GARDEN CORNER: Consider carrier when landscaping near mailbox | County Life
I notice what people are placing around their mailboxes, and I sometimes wonder if they were considering their postmen when making plant decisions.
Not only do postmen have to put up with dogs and other pesky animals, but an immovable object like a plant shouldn’t cause them any problems. This is another example of the importance of placing the right plant in the right place.
In the first place, leave thorny plants to a different part of the garden. If you need to plant a rose behind the mailbox, make sure to keep the bush away from the mailbox to avoid scratching your arm.
Blackberries, raspberries, and prickly pear cacti are other plants that are best kept away from the mailbox. Remember, small plants become big plants soon.
I am going to share with you a story about prickly pear cacti. My husband invited me to his beach house for a weekend. He was mowing the lawn, so I decided to do some weeding. I sat on the floor and shot back while clearing an area. I just slipped on a little prickly pear. Small didn’t mean it was free of needles.
Trust me, it was quite humbling for my future husband to take tweezers and pull needles out of my derriere.
I read suggestions on how to design mailboxes and many recommended vines like Mandevilla. First of all, like most vines, this vine grows on the post and above the mailbox. Mandevilla blooms from early summer to frost. The flowers are very attractive to bees, butterflies and hummingbirds.
Sure, the butterflies and hummingbirds are harmless enough, but the bees can sting. This can be a real safety issue if your postman has a bee venom allergy. You’ll also need to commit to cutting the vines away from the front of the mailbox.
A better idea would be to place the vines on a trellis in a different part of the garden where wildlife and humans alike can enjoy their beauty.
Herbaceous perennials were another popular recommendation for mailbox plantings. Once again, many perennials and yearbooks attract bees and wasps. This increases the likelihood that a bee or wasp will decide to set up housekeeping in your mailbox.
This is a quote from the USPS Domestic Mail Manual: “If the mailbox is unsafe to use, the carrier can return the mail to the office, inform his manager, and contact the customer immediately for urban or rural delivery continue. “
In other words, if you don’t clear the nest on time, the postal service will stop delivering your mail.
Even if you’ve just left the grass around the mailbox, there’s always a chance a poisonous plant like poison ivy will pop open. Refer to the USPS for secure access. Toxic plants are not safe and can be very harmful to people like me, who can develop a rash just looking at poison ivy.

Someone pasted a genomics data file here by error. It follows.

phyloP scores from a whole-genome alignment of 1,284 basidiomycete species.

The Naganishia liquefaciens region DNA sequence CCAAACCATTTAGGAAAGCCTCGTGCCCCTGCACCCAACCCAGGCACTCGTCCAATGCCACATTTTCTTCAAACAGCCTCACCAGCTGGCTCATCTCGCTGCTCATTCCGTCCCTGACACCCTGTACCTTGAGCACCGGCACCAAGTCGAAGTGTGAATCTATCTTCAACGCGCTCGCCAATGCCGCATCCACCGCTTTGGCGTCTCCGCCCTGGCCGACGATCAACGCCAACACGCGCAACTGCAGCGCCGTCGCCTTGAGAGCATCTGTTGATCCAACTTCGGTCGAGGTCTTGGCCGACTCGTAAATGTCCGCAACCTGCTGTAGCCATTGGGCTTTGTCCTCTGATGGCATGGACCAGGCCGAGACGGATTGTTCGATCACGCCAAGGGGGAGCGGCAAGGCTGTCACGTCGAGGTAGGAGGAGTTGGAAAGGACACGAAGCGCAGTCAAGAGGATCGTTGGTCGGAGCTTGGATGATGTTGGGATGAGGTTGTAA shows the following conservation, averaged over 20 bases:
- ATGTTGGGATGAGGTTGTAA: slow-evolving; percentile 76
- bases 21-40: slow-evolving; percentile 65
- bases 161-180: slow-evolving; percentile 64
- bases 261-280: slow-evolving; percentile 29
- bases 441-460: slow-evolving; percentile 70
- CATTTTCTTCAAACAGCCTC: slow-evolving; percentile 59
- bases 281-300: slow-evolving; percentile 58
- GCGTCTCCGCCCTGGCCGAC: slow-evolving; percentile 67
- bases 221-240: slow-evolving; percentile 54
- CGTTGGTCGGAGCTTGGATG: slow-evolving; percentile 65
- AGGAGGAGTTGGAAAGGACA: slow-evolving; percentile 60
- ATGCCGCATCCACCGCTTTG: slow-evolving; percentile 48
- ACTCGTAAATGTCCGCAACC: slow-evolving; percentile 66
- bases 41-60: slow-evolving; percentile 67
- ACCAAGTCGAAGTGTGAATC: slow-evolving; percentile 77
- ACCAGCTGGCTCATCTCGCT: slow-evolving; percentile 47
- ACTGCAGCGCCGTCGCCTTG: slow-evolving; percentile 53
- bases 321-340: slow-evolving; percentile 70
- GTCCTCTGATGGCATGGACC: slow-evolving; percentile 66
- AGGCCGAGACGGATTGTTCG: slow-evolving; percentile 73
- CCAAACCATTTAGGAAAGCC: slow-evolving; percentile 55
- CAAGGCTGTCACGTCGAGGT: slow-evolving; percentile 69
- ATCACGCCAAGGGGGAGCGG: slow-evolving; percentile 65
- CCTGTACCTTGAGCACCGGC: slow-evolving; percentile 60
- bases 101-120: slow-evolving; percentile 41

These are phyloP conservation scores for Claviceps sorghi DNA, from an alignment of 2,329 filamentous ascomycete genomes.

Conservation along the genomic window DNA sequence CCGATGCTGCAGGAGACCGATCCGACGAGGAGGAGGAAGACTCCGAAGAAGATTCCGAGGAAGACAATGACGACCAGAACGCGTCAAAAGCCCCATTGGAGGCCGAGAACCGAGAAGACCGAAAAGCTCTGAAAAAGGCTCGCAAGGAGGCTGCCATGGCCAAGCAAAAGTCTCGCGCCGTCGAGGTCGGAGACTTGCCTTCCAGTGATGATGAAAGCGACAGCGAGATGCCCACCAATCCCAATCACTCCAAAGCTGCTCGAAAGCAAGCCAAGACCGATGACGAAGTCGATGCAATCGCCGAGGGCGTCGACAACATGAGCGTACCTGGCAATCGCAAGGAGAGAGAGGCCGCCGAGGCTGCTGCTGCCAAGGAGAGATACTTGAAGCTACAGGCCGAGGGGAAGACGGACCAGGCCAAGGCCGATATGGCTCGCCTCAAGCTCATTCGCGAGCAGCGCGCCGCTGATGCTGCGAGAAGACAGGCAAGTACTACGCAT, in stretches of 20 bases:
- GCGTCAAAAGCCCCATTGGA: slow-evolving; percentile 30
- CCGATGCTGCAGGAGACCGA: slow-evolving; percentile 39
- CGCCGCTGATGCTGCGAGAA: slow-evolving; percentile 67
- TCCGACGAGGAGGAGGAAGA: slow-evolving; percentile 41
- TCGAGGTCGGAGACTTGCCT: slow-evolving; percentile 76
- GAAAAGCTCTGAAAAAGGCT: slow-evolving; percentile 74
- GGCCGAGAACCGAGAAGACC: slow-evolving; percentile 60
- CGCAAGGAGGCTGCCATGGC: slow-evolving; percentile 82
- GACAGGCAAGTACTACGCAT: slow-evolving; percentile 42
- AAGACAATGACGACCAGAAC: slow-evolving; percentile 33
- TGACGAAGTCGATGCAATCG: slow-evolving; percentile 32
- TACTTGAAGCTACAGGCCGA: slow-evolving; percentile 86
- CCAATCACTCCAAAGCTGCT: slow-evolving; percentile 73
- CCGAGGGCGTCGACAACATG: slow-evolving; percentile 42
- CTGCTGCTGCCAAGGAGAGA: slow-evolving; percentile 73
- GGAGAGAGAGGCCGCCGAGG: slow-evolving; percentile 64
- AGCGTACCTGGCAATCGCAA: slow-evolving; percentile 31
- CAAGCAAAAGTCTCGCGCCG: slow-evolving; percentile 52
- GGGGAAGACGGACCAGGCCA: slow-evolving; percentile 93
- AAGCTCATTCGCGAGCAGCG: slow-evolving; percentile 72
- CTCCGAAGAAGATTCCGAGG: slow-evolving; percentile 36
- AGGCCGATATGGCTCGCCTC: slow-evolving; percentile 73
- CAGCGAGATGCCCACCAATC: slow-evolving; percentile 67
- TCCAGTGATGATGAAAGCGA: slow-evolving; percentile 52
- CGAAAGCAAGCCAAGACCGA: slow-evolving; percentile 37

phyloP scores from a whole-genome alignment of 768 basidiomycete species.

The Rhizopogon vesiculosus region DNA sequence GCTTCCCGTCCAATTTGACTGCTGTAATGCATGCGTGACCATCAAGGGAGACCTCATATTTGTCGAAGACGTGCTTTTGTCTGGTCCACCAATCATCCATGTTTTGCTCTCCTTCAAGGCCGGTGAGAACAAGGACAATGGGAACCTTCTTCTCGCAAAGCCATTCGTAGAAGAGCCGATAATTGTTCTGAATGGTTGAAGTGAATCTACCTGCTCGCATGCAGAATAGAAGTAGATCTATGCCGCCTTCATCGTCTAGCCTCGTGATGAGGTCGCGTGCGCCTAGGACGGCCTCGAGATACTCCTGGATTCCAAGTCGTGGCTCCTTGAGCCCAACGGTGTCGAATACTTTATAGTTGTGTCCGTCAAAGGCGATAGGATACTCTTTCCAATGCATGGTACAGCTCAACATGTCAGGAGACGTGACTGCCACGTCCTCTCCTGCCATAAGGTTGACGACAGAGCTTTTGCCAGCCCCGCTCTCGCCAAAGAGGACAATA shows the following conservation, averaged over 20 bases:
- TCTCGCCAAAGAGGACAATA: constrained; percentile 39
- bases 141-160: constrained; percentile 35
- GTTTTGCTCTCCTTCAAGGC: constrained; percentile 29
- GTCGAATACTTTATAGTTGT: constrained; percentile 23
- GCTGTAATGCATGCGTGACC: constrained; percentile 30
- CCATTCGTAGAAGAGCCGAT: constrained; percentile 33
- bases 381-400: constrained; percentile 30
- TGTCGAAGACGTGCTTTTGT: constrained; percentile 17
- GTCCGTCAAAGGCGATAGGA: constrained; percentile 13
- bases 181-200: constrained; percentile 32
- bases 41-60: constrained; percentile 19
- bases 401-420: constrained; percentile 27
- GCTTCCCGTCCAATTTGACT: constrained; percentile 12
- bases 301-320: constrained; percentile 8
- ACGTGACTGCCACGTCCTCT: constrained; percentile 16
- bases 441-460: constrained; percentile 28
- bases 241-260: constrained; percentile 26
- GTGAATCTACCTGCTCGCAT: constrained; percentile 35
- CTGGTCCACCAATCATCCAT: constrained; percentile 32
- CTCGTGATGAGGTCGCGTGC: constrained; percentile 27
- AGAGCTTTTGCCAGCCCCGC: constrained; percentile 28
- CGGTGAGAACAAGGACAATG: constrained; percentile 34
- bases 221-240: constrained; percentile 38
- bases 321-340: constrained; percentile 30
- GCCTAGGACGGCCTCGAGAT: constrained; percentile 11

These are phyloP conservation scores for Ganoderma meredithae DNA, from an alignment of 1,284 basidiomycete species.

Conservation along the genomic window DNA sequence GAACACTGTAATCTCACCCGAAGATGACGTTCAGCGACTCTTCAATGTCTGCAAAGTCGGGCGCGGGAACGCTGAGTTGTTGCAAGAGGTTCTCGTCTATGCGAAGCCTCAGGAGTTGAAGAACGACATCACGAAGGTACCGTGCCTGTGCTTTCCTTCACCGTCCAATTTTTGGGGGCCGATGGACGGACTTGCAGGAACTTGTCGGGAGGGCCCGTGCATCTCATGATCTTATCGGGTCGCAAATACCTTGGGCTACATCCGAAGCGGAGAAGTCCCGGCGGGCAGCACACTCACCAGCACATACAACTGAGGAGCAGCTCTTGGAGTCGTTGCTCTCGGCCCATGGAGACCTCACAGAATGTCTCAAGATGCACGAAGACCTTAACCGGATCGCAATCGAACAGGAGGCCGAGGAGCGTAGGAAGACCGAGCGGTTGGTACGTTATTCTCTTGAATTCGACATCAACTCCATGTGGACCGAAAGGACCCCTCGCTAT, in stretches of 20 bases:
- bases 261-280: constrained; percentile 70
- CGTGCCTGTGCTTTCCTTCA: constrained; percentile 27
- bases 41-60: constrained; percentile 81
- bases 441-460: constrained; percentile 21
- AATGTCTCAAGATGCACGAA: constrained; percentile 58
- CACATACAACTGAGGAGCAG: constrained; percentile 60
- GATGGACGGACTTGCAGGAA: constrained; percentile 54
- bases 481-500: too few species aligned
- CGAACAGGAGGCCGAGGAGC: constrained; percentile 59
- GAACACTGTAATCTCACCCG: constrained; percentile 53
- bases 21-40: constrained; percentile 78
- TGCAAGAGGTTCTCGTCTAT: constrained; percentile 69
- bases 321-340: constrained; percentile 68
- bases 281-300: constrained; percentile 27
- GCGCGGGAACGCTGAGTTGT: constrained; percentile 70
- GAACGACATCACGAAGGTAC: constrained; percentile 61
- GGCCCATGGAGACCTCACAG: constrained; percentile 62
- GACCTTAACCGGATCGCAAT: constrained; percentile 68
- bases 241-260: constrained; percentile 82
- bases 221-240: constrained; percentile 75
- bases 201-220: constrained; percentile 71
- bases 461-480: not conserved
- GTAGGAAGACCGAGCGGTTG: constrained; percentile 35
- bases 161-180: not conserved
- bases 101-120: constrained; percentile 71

With your voicemail connected to your house, don’t think you’re getting a free pass. If you have containers of flowers near your mailbox that will attract bees and wasps, you should reconsider. Also, consider whether your pot placement poses a trip hazard for your postman.
So what are some good plant choices? Lawn is always an option.
When I went to school my landscape designer said why you want to draw attention to something that is not attractive. But I can appreciate the desire to make the mailbox look nice. Short ornamental grasses such as Blue Fescue or Mondo Grass can be noticeable, especially the black-leaved dwarf.
Carex is another option. It looks like grass, but it’s a sedge. My perennial teacher taught me how to differentiate between grass-like plants with the saying: “Sedges have edges, rushes are round and grasses have joints when the bulls are not around.”
Sedums are also an option. These are all drought tolerant plants, which also needs to be considered.
I was just scratching the surface here. There are many options, but keep the person in front of the mailbox in mind when making your choices.
In case you’re wondering, my husband was never a postman.
While we all practice social distancing and buildings in Halifax County, including the Halifax Virginia Cooperative Extension Office, are still closed to the public due to COVID-19, the best way to have any gardening questions is to email a master gardener or extension worker can be reached by email at [email protected] or [email protected] If you are unable to send email, you can call and leave a message at the Extension Master Gardener’s help desk at 434-830-3383 providing your name, phone number and the type of call you are calling. The help desk phone will be checked daily and someone will be in touch even though it may be from a different phone number. Keep washing your hands, wearing your mask, and taking your postman into account when designing your mailbox.
Happy New Year and be safe and stay healthy in 2021.
Cornell is a Southside Master Gardener with the Virginia Cooperative Extension Office.